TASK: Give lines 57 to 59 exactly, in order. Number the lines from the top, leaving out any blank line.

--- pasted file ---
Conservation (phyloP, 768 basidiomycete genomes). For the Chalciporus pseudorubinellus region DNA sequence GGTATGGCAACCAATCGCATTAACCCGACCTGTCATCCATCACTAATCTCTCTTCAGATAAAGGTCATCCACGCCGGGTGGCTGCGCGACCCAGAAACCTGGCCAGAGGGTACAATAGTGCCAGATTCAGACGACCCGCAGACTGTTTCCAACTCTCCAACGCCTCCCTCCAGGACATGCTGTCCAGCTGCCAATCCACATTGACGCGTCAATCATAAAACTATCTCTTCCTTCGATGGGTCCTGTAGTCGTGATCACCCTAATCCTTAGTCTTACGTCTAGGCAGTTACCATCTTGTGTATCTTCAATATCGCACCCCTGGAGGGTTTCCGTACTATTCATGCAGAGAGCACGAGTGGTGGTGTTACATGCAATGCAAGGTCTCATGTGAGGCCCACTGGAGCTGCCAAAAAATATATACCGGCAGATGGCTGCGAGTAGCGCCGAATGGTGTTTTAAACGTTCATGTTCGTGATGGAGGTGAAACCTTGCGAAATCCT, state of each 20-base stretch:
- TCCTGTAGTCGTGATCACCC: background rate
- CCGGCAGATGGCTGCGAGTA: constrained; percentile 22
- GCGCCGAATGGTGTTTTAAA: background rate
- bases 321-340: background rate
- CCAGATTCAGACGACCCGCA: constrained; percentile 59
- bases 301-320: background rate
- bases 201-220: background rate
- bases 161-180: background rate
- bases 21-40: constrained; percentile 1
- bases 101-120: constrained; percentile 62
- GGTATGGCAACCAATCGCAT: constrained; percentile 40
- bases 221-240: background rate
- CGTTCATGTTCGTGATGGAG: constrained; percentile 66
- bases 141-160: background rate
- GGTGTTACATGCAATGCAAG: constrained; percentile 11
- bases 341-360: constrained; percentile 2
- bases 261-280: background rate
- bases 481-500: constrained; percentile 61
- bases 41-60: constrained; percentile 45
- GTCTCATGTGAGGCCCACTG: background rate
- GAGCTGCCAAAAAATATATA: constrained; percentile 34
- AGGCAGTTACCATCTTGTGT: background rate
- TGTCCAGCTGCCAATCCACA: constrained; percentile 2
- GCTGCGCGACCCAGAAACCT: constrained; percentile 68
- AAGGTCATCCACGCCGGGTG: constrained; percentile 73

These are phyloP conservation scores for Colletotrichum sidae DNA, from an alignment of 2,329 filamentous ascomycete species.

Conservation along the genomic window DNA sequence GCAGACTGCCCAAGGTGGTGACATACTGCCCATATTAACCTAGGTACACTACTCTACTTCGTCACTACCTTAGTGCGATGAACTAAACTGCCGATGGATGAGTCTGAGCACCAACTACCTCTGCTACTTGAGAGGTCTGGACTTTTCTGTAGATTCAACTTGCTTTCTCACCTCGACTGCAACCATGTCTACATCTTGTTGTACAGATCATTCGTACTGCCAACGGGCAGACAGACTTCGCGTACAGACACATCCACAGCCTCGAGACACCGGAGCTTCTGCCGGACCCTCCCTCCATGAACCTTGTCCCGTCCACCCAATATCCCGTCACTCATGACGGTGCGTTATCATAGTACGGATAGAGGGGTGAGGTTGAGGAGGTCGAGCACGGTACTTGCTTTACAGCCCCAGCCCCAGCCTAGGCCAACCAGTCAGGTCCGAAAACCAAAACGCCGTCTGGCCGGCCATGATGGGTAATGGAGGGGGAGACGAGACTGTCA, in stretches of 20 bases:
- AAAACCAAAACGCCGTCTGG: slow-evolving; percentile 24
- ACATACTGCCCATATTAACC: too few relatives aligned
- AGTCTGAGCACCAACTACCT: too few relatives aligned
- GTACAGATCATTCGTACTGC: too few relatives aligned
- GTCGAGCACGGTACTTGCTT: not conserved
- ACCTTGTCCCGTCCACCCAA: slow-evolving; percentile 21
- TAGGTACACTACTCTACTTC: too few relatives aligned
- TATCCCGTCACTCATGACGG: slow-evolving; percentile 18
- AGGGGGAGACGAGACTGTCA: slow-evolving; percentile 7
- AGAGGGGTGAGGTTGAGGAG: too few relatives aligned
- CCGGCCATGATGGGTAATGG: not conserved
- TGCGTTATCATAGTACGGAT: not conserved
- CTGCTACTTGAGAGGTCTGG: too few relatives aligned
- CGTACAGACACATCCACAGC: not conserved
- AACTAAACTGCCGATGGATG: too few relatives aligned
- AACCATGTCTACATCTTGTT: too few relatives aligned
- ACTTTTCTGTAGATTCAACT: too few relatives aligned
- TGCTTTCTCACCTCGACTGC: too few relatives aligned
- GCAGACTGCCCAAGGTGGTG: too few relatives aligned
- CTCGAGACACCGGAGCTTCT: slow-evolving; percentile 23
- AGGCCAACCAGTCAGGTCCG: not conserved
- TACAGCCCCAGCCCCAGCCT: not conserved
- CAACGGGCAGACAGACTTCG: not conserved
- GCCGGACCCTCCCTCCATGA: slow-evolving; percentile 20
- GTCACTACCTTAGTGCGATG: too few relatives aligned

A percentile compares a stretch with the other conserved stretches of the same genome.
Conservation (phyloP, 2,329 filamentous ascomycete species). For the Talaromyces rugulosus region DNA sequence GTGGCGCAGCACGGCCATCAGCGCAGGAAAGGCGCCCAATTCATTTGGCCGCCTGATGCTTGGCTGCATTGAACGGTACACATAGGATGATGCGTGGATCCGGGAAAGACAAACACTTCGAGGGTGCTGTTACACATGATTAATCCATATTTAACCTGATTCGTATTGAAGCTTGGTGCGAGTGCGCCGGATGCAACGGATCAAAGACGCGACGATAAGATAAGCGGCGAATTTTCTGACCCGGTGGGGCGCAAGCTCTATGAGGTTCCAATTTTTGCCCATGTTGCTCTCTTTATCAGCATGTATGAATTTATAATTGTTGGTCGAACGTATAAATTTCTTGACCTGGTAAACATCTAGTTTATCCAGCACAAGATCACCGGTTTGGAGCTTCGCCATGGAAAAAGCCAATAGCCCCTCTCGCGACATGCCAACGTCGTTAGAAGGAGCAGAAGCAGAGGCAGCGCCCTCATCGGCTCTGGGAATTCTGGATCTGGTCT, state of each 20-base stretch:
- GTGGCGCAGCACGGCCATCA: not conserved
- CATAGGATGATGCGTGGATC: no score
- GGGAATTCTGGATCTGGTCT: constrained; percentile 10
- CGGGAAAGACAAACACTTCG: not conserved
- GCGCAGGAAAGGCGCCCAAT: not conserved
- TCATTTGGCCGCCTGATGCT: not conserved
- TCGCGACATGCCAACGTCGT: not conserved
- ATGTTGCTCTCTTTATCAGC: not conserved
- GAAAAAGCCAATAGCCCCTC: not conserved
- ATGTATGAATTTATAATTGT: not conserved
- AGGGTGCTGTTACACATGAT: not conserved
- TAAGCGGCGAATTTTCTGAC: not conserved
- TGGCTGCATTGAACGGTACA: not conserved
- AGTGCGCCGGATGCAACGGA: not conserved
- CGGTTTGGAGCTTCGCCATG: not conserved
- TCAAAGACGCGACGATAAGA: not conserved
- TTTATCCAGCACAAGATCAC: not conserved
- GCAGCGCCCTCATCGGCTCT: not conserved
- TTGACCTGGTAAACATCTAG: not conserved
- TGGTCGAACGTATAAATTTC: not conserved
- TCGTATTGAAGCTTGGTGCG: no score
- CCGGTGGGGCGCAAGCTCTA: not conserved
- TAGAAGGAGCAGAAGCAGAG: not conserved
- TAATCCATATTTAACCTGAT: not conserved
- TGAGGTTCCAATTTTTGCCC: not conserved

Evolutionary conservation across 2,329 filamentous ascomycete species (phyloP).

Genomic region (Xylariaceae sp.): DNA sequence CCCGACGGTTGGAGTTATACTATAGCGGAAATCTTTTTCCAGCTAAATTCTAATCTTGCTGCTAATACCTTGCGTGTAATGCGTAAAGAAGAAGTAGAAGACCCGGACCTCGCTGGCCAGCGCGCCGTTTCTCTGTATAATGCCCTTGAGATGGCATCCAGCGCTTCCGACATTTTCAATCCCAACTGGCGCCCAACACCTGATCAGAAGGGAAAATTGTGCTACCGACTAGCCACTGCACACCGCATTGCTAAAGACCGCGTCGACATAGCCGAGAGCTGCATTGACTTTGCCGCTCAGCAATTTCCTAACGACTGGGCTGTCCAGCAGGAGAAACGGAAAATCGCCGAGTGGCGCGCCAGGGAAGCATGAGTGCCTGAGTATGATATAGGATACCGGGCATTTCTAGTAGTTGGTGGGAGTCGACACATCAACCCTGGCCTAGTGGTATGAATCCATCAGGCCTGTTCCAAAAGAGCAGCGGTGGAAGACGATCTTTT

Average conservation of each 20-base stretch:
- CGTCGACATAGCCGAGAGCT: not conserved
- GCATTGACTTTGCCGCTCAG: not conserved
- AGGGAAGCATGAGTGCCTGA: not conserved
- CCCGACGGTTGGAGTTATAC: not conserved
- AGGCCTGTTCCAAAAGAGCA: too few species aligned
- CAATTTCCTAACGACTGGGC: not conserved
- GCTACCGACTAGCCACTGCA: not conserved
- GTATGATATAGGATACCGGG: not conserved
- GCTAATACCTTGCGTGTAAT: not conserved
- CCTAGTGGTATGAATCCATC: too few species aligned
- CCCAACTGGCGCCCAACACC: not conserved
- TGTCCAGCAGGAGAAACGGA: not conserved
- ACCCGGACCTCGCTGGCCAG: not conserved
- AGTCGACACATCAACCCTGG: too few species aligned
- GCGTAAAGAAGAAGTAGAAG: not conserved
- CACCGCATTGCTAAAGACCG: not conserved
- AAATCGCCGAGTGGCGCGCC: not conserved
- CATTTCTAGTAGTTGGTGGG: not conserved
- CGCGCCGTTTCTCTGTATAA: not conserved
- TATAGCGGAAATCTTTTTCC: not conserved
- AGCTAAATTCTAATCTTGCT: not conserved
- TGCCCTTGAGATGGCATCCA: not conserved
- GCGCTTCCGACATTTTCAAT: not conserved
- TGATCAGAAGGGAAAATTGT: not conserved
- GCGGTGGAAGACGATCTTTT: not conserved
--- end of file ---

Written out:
- CATAGGATGATGCGTGGATC: no score
- GGGAATTCTGGATCTGGTCT: constrained; percentile 10
- CGGGAAAGACAAACACTTCG: not conserved